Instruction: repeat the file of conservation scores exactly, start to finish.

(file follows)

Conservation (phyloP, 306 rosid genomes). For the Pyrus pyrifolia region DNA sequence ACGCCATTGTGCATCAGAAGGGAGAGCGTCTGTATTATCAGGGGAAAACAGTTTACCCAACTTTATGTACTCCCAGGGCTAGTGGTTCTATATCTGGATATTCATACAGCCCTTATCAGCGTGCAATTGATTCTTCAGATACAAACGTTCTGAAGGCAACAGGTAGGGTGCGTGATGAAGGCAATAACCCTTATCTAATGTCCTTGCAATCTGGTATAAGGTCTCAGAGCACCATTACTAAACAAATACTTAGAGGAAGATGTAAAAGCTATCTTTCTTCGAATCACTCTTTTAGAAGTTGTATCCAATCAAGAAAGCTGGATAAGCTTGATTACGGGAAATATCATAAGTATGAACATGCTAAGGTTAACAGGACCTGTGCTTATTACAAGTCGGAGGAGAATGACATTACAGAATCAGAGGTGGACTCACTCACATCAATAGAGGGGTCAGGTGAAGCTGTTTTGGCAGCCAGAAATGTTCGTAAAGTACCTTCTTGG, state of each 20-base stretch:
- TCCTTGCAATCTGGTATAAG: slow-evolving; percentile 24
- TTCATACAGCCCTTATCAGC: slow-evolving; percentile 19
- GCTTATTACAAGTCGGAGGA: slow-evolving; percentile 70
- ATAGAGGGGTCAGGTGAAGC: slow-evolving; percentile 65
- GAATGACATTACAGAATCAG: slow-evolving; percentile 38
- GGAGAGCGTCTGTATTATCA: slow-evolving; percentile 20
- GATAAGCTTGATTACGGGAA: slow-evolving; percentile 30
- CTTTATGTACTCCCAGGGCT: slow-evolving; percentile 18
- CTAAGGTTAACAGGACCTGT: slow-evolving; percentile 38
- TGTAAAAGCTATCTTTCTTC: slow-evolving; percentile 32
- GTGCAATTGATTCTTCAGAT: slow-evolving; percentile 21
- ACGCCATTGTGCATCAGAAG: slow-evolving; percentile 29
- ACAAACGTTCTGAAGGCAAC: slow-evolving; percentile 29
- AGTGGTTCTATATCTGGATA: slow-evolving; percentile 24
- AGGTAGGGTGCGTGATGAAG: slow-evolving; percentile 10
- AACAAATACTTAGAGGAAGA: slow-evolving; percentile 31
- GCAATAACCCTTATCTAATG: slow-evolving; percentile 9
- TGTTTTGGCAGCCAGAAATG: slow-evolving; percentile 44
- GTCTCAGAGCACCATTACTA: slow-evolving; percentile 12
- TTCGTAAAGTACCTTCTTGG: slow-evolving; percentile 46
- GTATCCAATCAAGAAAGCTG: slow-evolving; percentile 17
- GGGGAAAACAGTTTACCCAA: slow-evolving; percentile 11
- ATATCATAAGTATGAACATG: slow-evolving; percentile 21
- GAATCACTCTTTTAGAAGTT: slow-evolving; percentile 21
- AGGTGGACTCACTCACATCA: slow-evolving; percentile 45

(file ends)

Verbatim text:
Conservation (phyloP, 306 rosid genomes). For the Pyrus pyrifolia region DNA sequence ACGCCATTGTGCATCAGAAGGGAGAGCGTCTGTATTATCAGGGGAAAACAGTTTACCCAACTTTATGTACTCCCAGGGCTAGTGGTTCTATATCTGGATATTCATACAGCCCTTATCAGCGTGCAATTGATTCTTCAGATACAAACGTTCTGAAGGCAACAGGTAGGGTGCGTGATGAAGGCAATAACCCTTATCTAATGTCCTTGCAATCTGGTATAAGGTCTCAGAGCACCATTACTAAACAAATACTTAGAGGAAGATGTAAAAGCTATCTTTCTTCGAATCACTCTTTTAGAAGTTGTATCCAATCAAGAAAGCTGGATAAGCTTGATTACGGGAAATATCATAAGTATGAACATGCTAAGGTTAACAGGACCTGTGCTTATTACAAGTCGGAGGAGAATGACATTACAGAATCAGAGGTGGACTCACTCACATCAATAGAGGGGTCAGGTGAAGCTGTTTTGGCAGCCAGAAATGTTCGTAAAGTACCTTCTTGG, state of each 20-base stretch:
- TCCTTGCAATCTGGTATAAG: slow-evolving; percentile 24
- TTCATACAGCCCTTATCAGC: slow-evolving; percentile 19
- GCTTATTACAAGTCGGAGGA: slow-evolving; percentile 70
- ATAGAGGGGTCAGGTGAAGC: slow-evolving; percentile 65
- GAATGACATTACAGAATCAG: slow-evolving; percentile 38
- GGAGAGCGTCTGTATTATCA: slow-evolving; percentile 20
- GATAAGCTTGATTACGGGAA: slow-evolving; percentile 30
- CTTTATGTACTCCCAGGGCT: slow-evolving; percentile 18
- CTAAGGTTAACAGGACCTGT: slow-evolving; percentile 38
- TGTAAAAGCTATCTTTCTTC: slow-evolving; percentile 32
- GTGCAATTGATTCTTCAGAT: slow-evolving; percentile 21
- ACGCCATTGTGCATCAGAAG: slow-evolving; percentile 29
- ACAAACGTTCTGAAGGCAAC: slow-evolving; percentile 29
- AGTGGTTCTATATCTGGATA: slow-evolving; percentile 24
- AGGTAGGGTGCGTGATGAAG: slow-evolving; percentile 10
- AACAAATACTTAGAGGAAGA: slow-evolving; percentile 31
- GCAATAACCCTTATCTAATG: slow-evolving; percentile 9
- TGTTTTGGCAGCCAGAAATG: slow-evolving; percentile 44
- GTCTCAGAGCACCATTACTA: slow-evolving; percentile 12
- TTCGTAAAGTACCTTCTTGG: slow-evolving; percentile 46
- GTATCCAATCAAGAAAGCTG: slow-evolving; percentile 17
- GGGGAAAACAGTTTACCCAA: slow-evolving; percentile 11
- ATATCATAAGTATGAACATG: slow-evolving; percentile 21
- GAATCACTCTTTTAGAAGTT: slow-evolving; percentile 21
- AGGTGGACTCACTCACATCA: slow-evolving; percentile 45